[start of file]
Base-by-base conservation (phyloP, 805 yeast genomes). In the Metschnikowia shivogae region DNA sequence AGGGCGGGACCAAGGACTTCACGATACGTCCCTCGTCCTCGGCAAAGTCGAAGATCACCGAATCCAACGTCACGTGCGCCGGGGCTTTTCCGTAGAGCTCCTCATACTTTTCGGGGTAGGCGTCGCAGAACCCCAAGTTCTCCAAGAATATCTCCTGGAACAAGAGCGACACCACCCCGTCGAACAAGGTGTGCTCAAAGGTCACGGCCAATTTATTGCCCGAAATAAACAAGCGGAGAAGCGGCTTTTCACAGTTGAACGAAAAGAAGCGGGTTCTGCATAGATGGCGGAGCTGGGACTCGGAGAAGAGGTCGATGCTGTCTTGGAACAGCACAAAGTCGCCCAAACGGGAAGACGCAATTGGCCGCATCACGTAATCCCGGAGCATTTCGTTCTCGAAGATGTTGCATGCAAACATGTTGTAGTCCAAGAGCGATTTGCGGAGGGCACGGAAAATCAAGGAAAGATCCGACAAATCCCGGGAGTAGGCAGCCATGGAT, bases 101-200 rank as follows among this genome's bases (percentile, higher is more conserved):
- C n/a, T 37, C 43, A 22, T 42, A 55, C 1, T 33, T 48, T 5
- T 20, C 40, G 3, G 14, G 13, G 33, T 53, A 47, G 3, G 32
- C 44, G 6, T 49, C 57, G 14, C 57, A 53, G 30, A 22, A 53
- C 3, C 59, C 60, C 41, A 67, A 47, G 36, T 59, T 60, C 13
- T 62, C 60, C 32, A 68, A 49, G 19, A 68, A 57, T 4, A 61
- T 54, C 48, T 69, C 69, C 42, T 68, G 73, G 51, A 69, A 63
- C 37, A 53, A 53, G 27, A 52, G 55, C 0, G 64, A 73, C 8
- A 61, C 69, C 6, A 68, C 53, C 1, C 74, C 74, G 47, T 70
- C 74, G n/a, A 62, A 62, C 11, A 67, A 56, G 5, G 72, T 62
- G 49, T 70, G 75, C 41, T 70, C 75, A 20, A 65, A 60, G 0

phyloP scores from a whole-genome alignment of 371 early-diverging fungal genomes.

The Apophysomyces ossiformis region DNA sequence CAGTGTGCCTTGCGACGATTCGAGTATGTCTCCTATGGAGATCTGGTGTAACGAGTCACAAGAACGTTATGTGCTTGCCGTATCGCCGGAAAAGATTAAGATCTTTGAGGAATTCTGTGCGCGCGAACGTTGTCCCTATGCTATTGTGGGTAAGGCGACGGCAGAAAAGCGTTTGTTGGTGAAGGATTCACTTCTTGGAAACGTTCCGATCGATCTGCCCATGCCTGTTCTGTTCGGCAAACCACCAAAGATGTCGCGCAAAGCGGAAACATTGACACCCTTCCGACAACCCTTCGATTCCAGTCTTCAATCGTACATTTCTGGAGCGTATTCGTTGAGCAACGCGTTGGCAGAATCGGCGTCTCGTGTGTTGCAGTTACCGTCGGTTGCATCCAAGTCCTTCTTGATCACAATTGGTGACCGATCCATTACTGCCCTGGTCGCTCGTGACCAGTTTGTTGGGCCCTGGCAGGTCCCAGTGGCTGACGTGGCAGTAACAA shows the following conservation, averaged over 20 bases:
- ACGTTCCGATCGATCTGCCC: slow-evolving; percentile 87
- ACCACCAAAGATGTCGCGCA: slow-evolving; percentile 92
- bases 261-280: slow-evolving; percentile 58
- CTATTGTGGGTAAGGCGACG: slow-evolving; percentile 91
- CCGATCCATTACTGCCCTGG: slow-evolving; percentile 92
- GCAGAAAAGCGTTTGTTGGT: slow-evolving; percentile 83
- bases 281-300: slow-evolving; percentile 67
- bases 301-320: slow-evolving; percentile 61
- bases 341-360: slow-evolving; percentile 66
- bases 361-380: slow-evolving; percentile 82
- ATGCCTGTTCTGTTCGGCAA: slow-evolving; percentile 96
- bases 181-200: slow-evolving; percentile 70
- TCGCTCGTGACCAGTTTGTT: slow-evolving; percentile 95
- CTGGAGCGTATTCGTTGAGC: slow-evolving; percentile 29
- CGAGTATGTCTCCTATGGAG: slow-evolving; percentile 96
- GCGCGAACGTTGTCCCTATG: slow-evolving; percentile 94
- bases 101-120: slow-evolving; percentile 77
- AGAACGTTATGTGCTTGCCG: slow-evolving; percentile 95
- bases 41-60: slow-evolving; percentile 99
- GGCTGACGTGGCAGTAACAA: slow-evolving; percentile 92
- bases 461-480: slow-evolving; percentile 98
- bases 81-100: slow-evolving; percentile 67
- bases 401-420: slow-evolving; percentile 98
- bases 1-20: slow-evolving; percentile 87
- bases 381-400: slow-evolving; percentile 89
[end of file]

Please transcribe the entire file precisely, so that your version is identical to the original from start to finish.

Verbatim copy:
Base-by-base conservation (phyloP, 805 yeast genomes). In the Metschnikowia shivogae region DNA sequence AGGGCGGGACCAAGGACTTCACGATACGTCCCTCGTCCTCGGCAAAGTCGAAGATCACCGAATCCAACGTCACGTGCGCCGGGGCTTTTCCGTAGAGCTCCTCATACTTTTCGGGGTAGGCGTCGCAGAACCCCAAGTTCTCCAAGAATATCTCCTGGAACAAGAGCGACACCACCCCGTCGAACAAGGTGTGCTCAAAGGTCACGGCCAATTTATTGCCCGAAATAAACAAGCGGAGAAGCGGCTTTTCACAGTTGAACGAAAAGAAGCGGGTTCTGCATAGATGGCGGAGCTGGGACTCGGAGAAGAGGTCGATGCTGTCTTGGAACAGCACAAAGTCGCCCAAACGGGAAGACGCAATTGGCCGCATCACGTAATCCCGGAGCATTTCGTTCTCGAAGATGTTGCATGCAAACATGTTGTAGTCCAAGAGCGATTTGCGGAGGGCACGGAAAATCAAGGAAAGATCCGACAAATCCCGGGAGTAGGCAGCCATGGAT, bases 101-200 rank as follows among this genome's bases (percentile, higher is more conserved):
- C n/a, T 37, C 43, A 22, T 42, A 55, C 1, T 33, T 48, T 5
- T 20, C 40, G 3, G 14, G 13, G 33, T 53, A 47, G 3, G 32
- C 44, G 6, T 49, C 57, G 14, C 57, A 53, G 30, A 22, A 53
- C 3, C 59, C 60, C 41, A 67, A 47, G 36, T 59, T 60, C 13
- T 62, C 60, C 32, A 68, A 49, G 19, A 68, A 57, T 4, A 61
- T 54, C 48, T 69, C 69, C 42, T 68, G 73, G 51, A 69, A 63
- C 37, A 53, A 53, G 27, A 52, G 55, C 0, G 64, A 73, C 8
- A 61, C 69, C 6, A 68, C 53, C 1, C 74, C 74, G 47, T 70
- C 74, G n/a, A 62, A 62, C 11, A 67, A 56, G 5, G 72, T 62
- G 49, T 70, G 75, C 41, T 70, C 75, A 20, A 65, A 60, G 0

phyloP scores from a whole-genome alignment of 371 early-diverging fungal genomes.

The Apophysomyces ossiformis region DNA sequence CAGTGTGCCTTGCGACGATTCGAGTATGTCTCCTATGGAGATCTGGTGTAACGAGTCACAAGAACGTTATGTGCTTGCCGTATCGCCGGAAAAGATTAAGATCTTTGAGGAATTCTGTGCGCGCGAACGTTGTCCCTATGCTATTGTGGGTAAGGCGACGGCAGAAAAGCGTTTGTTGGTGAAGGATTCACTTCTTGGAAACGTTCCGATCGATCTGCCCATGCCTGTTCTGTTCGGCAAACCACCAAAGATGTCGCGCAAAGCGGAAACATTGACACCCTTCCGACAACCCTTCGATTCCAGTCTTCAATCGTACATTTCTGGAGCGTATTCGTTGAGCAACGCGTTGGCAGAATCGGCGTCTCGTGTGTTGCAGTTACCGTCGGTTGCATCCAAGTCCTTCTTGATCACAATTGGTGACCGATCCATTACTGCCCTGGTCGCTCGTGACCAGTTTGTTGGGCCCTGGCAGGTCCCAGTGGCTGACGTGGCAGTAACAA shows the following conservation, averaged over 20 bases:
- ACGTTCCGATCGATCTGCCC: slow-evolving; percentile 87
- ACCACCAAAGATGTCGCGCA: slow-evolving; percentile 92
- bases 261-280: slow-evolving; percentile 58
- CTATTGTGGGTAAGGCGACG: slow-evolving; percentile 91
- CCGATCCATTACTGCCCTGG: slow-evolving; percentile 92
- GCAGAAAAGCGTTTGTTGGT: slow-evolving; percentile 83
- bases 281-300: slow-evolving; percentile 67
- bases 301-320: slow-evolving; percentile 61
- bases 341-360: slow-evolving; percentile 66
- bases 361-380: slow-evolving; percentile 82
- ATGCCTGTTCTGTTCGGCAA: slow-evolving; percentile 96
- bases 181-200: slow-evolving; percentile 70
- TCGCTCGTGACCAGTTTGTT: slow-evolving; percentile 95
- CTGGAGCGTATTCGTTGAGC: slow-evolving; percentile 29
- CGAGTATGTCTCCTATGGAG: slow-evolving; percentile 96
- GCGCGAACGTTGTCCCTATG: slow-evolving; percentile 94
- bases 101-120: slow-evolving; percentile 77
- AGAACGTTATGTGCTTGCCG: slow-evolving; percentile 95
- bases 41-60: slow-evolving; percentile 99
- GGCTGACGTGGCAGTAACAA: slow-evolving; percentile 92
- bases 461-480: slow-evolving; percentile 98
- bases 81-100: slow-evolving; percentile 67
- bases 401-420: slow-evolving; percentile 98
- bases 1-20: slow-evolving; percentile 87
- bases 381-400: slow-evolving; percentile 89